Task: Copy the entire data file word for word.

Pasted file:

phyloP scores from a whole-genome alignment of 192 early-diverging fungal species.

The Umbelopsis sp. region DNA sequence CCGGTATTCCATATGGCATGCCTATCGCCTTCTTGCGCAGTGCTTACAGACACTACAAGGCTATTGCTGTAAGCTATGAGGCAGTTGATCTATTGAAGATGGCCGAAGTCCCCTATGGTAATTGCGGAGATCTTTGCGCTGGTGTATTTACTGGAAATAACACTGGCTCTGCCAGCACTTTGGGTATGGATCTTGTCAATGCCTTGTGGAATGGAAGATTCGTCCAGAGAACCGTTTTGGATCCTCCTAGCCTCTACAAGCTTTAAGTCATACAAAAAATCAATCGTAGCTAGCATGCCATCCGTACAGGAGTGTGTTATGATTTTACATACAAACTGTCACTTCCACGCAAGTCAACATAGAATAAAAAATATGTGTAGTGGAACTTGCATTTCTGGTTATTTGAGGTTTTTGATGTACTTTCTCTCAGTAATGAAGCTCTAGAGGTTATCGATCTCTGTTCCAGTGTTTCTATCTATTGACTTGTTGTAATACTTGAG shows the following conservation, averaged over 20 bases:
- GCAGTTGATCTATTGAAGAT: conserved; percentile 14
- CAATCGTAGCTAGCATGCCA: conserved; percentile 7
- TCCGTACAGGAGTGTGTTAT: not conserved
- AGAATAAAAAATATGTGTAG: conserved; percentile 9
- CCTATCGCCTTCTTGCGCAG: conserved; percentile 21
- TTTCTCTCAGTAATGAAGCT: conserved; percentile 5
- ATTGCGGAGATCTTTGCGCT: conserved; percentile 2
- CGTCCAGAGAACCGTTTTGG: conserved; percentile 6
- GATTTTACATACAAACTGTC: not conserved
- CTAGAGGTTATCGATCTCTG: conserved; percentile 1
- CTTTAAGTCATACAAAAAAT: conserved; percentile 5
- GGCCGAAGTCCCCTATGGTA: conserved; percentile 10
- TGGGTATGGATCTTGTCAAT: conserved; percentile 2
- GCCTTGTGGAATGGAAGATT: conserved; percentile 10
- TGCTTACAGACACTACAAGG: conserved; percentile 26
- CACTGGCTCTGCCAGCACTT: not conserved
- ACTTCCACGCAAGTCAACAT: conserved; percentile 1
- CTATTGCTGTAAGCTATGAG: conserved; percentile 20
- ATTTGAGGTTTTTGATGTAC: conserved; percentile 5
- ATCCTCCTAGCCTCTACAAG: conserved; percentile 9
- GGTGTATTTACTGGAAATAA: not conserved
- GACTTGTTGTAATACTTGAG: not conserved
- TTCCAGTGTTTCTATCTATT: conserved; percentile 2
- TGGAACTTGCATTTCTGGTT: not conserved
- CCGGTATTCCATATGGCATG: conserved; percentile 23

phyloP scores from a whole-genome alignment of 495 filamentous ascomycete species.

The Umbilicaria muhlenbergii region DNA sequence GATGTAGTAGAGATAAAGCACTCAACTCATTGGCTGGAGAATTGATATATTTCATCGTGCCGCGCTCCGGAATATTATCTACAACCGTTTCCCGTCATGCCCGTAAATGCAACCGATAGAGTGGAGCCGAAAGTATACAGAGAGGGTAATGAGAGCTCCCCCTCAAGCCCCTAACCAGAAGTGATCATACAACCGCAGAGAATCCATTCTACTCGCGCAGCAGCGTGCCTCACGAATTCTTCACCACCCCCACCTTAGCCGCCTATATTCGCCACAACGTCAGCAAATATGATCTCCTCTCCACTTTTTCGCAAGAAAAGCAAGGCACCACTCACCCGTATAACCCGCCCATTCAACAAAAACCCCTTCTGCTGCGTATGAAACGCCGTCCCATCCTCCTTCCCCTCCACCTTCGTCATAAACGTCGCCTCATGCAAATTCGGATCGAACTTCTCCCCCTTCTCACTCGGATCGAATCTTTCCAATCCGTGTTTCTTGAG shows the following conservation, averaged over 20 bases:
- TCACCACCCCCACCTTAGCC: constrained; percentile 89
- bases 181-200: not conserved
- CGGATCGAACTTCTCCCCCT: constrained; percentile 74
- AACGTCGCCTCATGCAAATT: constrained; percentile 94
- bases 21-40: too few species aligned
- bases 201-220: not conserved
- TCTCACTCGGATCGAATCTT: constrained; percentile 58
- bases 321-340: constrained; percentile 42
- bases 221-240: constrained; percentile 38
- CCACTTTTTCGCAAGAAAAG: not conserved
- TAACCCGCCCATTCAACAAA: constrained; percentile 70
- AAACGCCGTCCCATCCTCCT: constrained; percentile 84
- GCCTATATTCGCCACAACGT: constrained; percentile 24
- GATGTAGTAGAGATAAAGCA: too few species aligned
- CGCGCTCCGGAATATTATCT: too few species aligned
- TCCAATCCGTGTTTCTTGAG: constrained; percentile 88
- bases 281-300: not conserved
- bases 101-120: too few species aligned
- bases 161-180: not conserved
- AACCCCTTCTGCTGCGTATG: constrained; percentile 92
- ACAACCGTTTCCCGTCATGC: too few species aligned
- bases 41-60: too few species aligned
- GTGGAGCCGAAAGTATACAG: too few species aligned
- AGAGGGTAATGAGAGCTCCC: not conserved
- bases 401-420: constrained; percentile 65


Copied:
phyloP scores from a whole-genome alignment of 192 early-diverging fungal species.

The Umbelopsis sp. region DNA sequence CCGGTATTCCATATGGCATGCCTATCGCCTTCTTGCGCAGTGCTTACAGACACTACAAGGCTATTGCTGTAAGCTATGAGGCAGTTGATCTATTGAAGATGGCCGAAGTCCCCTATGGTAATTGCGGAGATCTTTGCGCTGGTGTATTTACTGGAAATAACACTGGCTCTGCCAGCACTTTGGGTATGGATCTTGTCAATGCCTTGTGGAATGGAAGATTCGTCCAGAGAACCGTTTTGGATCCTCCTAGCCTCTACAAGCTTTAAGTCATACAAAAAATCAATCGTAGCTAGCATGCCATCCGTACAGGAGTGTGTTATGATTTTACATACAAACTGTCACTTCCACGCAAGTCAACATAGAATAAAAAATATGTGTAGTGGAACTTGCATTTCTGGTTATTTGAGGTTTTTGATGTACTTTCTCTCAGTAATGAAGCTCTAGAGGTTATCGATCTCTGTTCCAGTGTTTCTATCTATTGACTTGTTGTAATACTTGAG shows the following conservation, averaged over 20 bases:
- GCAGTTGATCTATTGAAGAT: conserved; percentile 14
- CAATCGTAGCTAGCATGCCA: conserved; percentile 7
- TCCGTACAGGAGTGTGTTAT: not conserved
- AGAATAAAAAATATGTGTAG: conserved; percentile 9
- CCTATCGCCTTCTTGCGCAG: conserved; percentile 21
- TTTCTCTCAGTAATGAAGCT: conserved; percentile 5
- ATTGCGGAGATCTTTGCGCT: conserved; percentile 2
- CGTCCAGAGAACCGTTTTGG: conserved; percentile 6
- GATTTTACATACAAACTGTC: not conserved
- CTAGAGGTTATCGATCTCTG: conserved; percentile 1
- CTTTAAGTCATACAAAAAAT: conserved; percentile 5
- GGCCGAAGTCCCCTATGGTA: conserved; percentile 10
- TGGGTATGGATCTTGTCAAT: conserved; percentile 2
- GCCTTGTGGAATGGAAGATT: conserved; percentile 10
- TGCTTACAGACACTACAAGG: conserved; percentile 26
- CACTGGCTCTGCCAGCACTT: not conserved
- ACTTCCACGCAAGTCAACAT: conserved; percentile 1
- CTATTGCTGTAAGCTATGAG: conserved; percentile 20
- ATTTGAGGTTTTTGATGTAC: conserved; percentile 5
- ATCCTCCTAGCCTCTACAAG: conserved; percentile 9
- GGTGTATTTACTGGAAATAA: not conserved
- GACTTGTTGTAATACTTGAG: not conserved
- TTCCAGTGTTTCTATCTATT: conserved; percentile 2
- TGGAACTTGCATTTCTGGTT: not conserved
- CCGGTATTCCATATGGCATG: conserved; percentile 23

phyloP scores from a whole-genome alignment of 495 filamentous ascomycete species.

The Umbilicaria muhlenbergii region DNA sequence GATGTAGTAGAGATAAAGCACTCAACTCATTGGCTGGAGAATTGATATATTTCATCGTGCCGCGCTCCGGAATATTATCTACAACCGTTTCCCGTCATGCCCGTAAATGCAACCGATAGAGTGGAGCCGAAAGTATACAGAGAGGGTAATGAGAGCTCCCCCTCAAGCCCCTAACCAGAAGTGATCATACAACCGCAGAGAATCCATTCTACTCGCGCAGCAGCGTGCCTCACGAATTCTTCACCACCCCCACCTTAGCCGCCTATATTCGCCACAACGTCAGCAAATATGATCTCCTCTCCACTTTTTCGCAAGAAAAGCAAGGCACCACTCACCCGTATAACCCGCCCATTCAACAAAAACCCCTTCTGCTGCGTATGAAACGCCGTCCCATCCTCCTTCCCCTCCACCTTCGTCATAAACGTCGCCTCATGCAAATTCGGATCGAACTTCTCCCCCTTCTCACTCGGATCGAATCTTTCCAATCCGTGTTTCTTGAG shows the following conservation, averaged over 20 bases:
- TCACCACCCCCACCTTAGCC: constrained; percentile 89
- bases 181-200: not conserved
- CGGATCGAACTTCTCCCCCT: constrained; percentile 74
- AACGTCGCCTCATGCAAATT: constrained; percentile 94
- bases 21-40: too few species aligned
- bases 201-220: not conserved
- TCTCACTCGGATCGAATCTT: constrained; percentile 58
- bases 321-340: constrained; percentile 42
- bases 221-240: constrained; percentile 38
- CCACTTTTTCGCAAGAAAAG: not conserved
- TAACCCGCCCATTCAACAAA: constrained; percentile 70
- AAACGCCGTCCCATCCTCCT: constrained; percentile 84
- GCCTATATTCGCCACAACGT: constrained; percentile 24
- GATGTAGTAGAGATAAAGCA: too few species aligned
- CGCGCTCCGGAATATTATCT: too few species aligned
- TCCAATCCGTGTTTCTTGAG: constrained; percentile 88
- bases 281-300: not conserved
- bases 101-120: too few species aligned
- bases 161-180: not conserved
- AACCCCTTCTGCTGCGTATG: constrained; percentile 92
- ACAACCGTTTCCCGTCATGC: too few species aligned
- bases 41-60: too few species aligned
- GTGGAGCCGAAAGTATACAG: too few species aligned
- AGAGGGTAATGAGAGCTCCC: not conserved
- bases 401-420: constrained; percentile 65